DNA, x-rays, radio, automobiles, and the list goes on and on.
As we celebrate the holidays, as we celebrate the most holy of the Christian holidays, as we celebrate the birth of our Lord, are our minds open to read the signs? What is it that God is telling you? When you take time to contemplate the miracle of the Baby in the manger and the greatest manifestation of God’s love on the cross, are you open to perceive God’s message for you? Are you willing to allow your mind to be open to the message God has for you in the quietude, the stillness of your soul?
Elijah had been running for his life. First he had faced the priests of Baal, then he had escaped to the desert, and finally he ended up at Mount Horeb. God took care of Elijah while he hid in a cave. Then Elijah was able to experience something that only Moses had experienced before: the Lord decided to show him His glory.
“A great and powerful wind tore the mountains apart and shattered the rocks before the Lord, but the Lord was not in the wind. After the wind there was an earthquake, but the Lord was not in the earthquake. After the earthquake came a fire, but the Lord was not in the fire. And after the fire came a gentle whisper” (1 Kings 19:11-12, NIV). Elijah experienced a powerful wind, an earthquake, and a fire—but the Lord wasn’t in any of those phenomena.
A literal translation of verse 12 reads, “after a fire came the sound of silence” (EXV). Another version translates it as “a sound of sheer silence” (NRSV). That’s where God was. In the gentle whisper, in the sound of silence, in the majesty of sheer silence. Do you want to find God’s message for you during this holiday season? Abide in the sound of silence. Dwell in the sheer silence. And allow the Lord to talk to you. Listen for the gentle whisper.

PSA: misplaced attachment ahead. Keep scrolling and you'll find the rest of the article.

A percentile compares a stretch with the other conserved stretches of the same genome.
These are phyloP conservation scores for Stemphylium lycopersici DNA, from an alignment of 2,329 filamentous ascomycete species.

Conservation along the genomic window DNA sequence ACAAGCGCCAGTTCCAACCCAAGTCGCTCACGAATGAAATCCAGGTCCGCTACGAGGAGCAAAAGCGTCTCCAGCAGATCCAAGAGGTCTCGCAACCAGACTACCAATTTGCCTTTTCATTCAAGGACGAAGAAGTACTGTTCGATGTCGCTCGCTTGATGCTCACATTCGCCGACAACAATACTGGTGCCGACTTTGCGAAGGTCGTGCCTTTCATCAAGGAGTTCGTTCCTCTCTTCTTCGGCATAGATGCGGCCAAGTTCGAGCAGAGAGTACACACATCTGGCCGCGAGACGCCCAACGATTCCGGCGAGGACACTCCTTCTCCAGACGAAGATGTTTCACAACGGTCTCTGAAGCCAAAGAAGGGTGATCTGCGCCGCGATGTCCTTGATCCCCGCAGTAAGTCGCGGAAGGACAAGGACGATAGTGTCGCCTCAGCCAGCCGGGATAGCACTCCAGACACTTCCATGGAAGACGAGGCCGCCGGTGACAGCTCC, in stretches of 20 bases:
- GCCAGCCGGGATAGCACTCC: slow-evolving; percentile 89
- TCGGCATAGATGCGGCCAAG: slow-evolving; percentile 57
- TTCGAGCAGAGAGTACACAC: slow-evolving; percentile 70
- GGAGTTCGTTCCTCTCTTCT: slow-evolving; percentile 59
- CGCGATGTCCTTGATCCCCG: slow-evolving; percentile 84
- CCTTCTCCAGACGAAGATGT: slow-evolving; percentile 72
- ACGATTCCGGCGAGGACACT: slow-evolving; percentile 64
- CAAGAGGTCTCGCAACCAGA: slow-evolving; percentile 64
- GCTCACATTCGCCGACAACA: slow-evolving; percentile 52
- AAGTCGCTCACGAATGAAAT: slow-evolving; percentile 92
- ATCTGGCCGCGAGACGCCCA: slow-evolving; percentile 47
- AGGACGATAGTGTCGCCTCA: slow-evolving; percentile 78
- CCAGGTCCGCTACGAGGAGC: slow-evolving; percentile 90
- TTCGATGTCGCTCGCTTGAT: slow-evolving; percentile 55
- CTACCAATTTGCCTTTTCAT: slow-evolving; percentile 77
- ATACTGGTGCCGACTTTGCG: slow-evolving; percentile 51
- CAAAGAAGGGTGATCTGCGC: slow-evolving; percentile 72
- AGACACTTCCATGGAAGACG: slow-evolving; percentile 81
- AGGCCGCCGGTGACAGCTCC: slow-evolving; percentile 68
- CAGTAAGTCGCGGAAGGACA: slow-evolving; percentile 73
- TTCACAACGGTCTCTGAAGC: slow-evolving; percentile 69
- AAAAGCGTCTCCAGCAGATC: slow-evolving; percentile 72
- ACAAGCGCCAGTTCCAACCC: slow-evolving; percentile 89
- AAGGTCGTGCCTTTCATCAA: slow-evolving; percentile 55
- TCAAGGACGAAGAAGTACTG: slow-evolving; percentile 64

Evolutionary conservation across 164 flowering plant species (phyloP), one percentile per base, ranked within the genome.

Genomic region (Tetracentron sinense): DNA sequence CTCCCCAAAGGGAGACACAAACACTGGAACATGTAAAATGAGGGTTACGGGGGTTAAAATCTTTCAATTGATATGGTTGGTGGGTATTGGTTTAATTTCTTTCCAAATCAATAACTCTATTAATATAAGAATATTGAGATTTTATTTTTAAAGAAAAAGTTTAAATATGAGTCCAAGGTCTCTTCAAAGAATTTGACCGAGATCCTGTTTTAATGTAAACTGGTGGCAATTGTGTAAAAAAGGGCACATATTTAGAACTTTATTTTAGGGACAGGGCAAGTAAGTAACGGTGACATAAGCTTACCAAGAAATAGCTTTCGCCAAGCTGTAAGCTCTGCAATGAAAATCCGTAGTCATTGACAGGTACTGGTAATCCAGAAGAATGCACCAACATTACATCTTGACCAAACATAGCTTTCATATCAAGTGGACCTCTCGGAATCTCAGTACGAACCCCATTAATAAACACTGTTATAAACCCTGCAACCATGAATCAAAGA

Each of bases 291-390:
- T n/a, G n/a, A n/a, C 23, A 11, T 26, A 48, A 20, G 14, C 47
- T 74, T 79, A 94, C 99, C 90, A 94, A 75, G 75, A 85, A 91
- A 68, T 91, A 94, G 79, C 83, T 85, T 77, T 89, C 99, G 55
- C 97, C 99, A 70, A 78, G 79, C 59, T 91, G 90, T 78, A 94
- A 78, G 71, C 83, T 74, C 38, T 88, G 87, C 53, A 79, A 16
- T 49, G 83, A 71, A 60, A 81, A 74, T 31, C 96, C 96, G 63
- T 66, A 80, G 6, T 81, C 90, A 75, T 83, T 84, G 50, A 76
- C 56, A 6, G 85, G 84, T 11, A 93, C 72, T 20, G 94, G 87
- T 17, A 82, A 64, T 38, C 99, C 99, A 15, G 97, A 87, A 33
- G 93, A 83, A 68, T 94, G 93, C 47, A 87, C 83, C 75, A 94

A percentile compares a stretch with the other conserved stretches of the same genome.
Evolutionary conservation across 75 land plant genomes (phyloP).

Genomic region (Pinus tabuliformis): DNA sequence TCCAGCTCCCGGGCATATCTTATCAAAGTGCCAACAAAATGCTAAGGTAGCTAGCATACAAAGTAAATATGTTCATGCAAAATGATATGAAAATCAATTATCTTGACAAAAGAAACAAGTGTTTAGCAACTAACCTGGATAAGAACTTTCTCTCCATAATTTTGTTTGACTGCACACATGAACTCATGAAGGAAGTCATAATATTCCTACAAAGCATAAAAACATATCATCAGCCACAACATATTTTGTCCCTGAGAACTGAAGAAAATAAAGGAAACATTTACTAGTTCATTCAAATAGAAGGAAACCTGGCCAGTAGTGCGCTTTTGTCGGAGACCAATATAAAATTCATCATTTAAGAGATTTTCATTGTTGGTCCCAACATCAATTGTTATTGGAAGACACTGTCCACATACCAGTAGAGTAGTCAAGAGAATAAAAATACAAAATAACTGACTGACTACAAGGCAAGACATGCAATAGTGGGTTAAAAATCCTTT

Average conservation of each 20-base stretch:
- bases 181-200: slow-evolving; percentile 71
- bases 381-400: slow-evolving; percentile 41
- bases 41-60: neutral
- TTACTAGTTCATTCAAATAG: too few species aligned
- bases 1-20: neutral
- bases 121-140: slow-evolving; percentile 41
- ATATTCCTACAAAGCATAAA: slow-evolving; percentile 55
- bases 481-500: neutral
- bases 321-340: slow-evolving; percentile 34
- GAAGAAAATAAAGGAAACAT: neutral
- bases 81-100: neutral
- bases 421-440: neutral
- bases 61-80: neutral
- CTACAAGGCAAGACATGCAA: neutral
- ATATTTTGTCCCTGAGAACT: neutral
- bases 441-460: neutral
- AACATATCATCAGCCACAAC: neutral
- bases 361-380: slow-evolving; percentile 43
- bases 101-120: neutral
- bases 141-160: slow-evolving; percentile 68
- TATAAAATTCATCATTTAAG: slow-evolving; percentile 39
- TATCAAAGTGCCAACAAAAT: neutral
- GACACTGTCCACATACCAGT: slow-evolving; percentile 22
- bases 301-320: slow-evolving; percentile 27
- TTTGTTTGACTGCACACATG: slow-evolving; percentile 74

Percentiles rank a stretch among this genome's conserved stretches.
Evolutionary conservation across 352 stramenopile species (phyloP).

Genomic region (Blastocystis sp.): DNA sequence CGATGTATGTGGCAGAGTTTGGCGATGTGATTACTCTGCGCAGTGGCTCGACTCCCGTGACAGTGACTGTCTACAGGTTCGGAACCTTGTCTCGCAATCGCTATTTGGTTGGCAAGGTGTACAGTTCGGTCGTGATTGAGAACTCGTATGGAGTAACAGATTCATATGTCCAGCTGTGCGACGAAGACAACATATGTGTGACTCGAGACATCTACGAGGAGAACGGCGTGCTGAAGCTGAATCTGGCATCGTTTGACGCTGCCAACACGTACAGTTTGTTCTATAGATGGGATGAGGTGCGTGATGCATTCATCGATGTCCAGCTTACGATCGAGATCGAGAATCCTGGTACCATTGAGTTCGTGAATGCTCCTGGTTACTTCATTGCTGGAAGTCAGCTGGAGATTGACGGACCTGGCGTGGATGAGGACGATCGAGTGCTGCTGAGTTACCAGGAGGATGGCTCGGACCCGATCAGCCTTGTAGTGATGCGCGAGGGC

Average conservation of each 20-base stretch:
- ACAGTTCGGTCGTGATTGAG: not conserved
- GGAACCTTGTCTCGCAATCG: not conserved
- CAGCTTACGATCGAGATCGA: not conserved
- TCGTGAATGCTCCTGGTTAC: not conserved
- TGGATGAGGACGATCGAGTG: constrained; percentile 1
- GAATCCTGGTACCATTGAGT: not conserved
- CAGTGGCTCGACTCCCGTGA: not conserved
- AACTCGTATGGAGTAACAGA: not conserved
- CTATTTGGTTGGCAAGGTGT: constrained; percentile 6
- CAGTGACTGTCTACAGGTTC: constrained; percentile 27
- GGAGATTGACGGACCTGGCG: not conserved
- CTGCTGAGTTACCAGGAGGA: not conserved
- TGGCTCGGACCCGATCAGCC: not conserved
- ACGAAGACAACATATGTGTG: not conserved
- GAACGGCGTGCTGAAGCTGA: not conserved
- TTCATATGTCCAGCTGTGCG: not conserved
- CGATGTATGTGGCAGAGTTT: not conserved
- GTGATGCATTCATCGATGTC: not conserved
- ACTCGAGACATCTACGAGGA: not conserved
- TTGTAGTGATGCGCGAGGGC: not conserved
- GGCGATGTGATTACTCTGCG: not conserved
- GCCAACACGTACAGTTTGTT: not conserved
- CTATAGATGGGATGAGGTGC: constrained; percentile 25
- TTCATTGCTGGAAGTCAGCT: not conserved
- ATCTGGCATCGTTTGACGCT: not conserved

I’m not saying, “Stop the caroling, don’t exchange presents, put away the pecan pie, you’ve seen It’s a Wonderful Life too many times already!” No, all I’m suggesting is that you allow God to talk to you during this blessed season, that you don’t block out the quietness and silence. I’m suggesting that you look for the message He has for you during the holidays. I’m inviting you to be wise (a magi), to explore that message that perhaps only makes sense to you.
I invite you to open your mind during this holiday season. I invite you to surround yourself with the presence of the Lord. I invite you to read the signs around you. I invite you to bask in the sound of silence.
Alberto Valenzuela is the associate director for communication and community engagement of the Pacific Union Conference.